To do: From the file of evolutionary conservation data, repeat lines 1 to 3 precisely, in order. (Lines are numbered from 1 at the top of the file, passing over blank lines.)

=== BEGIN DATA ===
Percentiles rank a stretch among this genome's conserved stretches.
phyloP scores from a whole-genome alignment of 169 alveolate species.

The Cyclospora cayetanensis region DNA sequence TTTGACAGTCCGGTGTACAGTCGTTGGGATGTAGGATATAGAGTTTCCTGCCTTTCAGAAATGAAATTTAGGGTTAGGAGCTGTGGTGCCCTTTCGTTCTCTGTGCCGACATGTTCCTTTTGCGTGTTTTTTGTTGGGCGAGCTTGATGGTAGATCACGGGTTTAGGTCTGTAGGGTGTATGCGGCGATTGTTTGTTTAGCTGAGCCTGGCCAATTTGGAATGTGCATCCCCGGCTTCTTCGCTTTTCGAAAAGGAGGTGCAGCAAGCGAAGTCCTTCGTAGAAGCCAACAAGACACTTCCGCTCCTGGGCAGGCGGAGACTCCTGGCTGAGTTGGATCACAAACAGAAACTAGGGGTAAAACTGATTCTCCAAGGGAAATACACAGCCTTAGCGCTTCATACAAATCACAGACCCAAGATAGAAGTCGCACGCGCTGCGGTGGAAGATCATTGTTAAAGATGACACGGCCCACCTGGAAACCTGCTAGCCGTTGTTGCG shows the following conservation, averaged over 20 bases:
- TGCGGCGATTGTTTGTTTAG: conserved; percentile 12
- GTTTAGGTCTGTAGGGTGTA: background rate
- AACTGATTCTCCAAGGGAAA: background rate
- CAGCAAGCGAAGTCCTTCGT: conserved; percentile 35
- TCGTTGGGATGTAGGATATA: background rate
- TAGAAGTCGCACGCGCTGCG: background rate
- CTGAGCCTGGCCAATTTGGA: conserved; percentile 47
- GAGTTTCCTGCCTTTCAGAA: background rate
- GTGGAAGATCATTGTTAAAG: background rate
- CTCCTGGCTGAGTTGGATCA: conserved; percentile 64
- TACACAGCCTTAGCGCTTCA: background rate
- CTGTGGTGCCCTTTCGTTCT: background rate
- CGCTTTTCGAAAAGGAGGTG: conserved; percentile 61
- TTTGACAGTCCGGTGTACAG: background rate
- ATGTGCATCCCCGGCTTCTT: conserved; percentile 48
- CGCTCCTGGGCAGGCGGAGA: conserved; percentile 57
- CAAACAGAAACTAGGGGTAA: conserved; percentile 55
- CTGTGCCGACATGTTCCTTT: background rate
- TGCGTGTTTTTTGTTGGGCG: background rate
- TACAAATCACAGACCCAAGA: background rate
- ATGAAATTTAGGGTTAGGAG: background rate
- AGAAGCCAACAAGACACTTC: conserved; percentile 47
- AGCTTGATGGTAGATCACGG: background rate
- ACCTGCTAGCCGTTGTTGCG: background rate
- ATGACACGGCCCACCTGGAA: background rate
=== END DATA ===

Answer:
Percentiles rank a stretch among this genome's conserved stretches.
phyloP scores from a whole-genome alignment of 169 alveolate species.

The Cyclospora cayetanensis region DNA sequence TTTGACAGTCCGGTGTACAGTCGTTGGGATGTAGGATATAGAGTTTCCTGCCTTTCAGAAATGAAATTTAGGGTTAGGAGCTGTGGTGCCCTTTCGTTCTCTGTGCCGACATGTTCCTTTTGCGTGTTTTTTGTTGGGCGAGCTTGATGGTAGATCACGGGTTTAGGTCTGTAGGGTGTATGCGGCGATTGTTTGTTTAGCTGAGCCTGGCCAATTTGGAATGTGCATCCCCGGCTTCTTCGCTTTTCGAAAAGGAGGTGCAGCAAGCGAAGTCCTTCGTAGAAGCCAACAAGACACTTCCGCTCCTGGGCAGGCGGAGACTCCTGGCTGAGTTGGATCACAAACAGAAACTAGGGGTAAAACTGATTCTCCAAGGGAAATACACAGCCTTAGCGCTTCATACAAATCACAGACCCAAGATAGAAGTCGCACGCGCTGCGGTGGAAGATCATTGTTAAAGATGACACGGCCCACCTGGAAACCTGCTAGCCGTTGTTGCG shows the following conservation, averaged over 20 bases: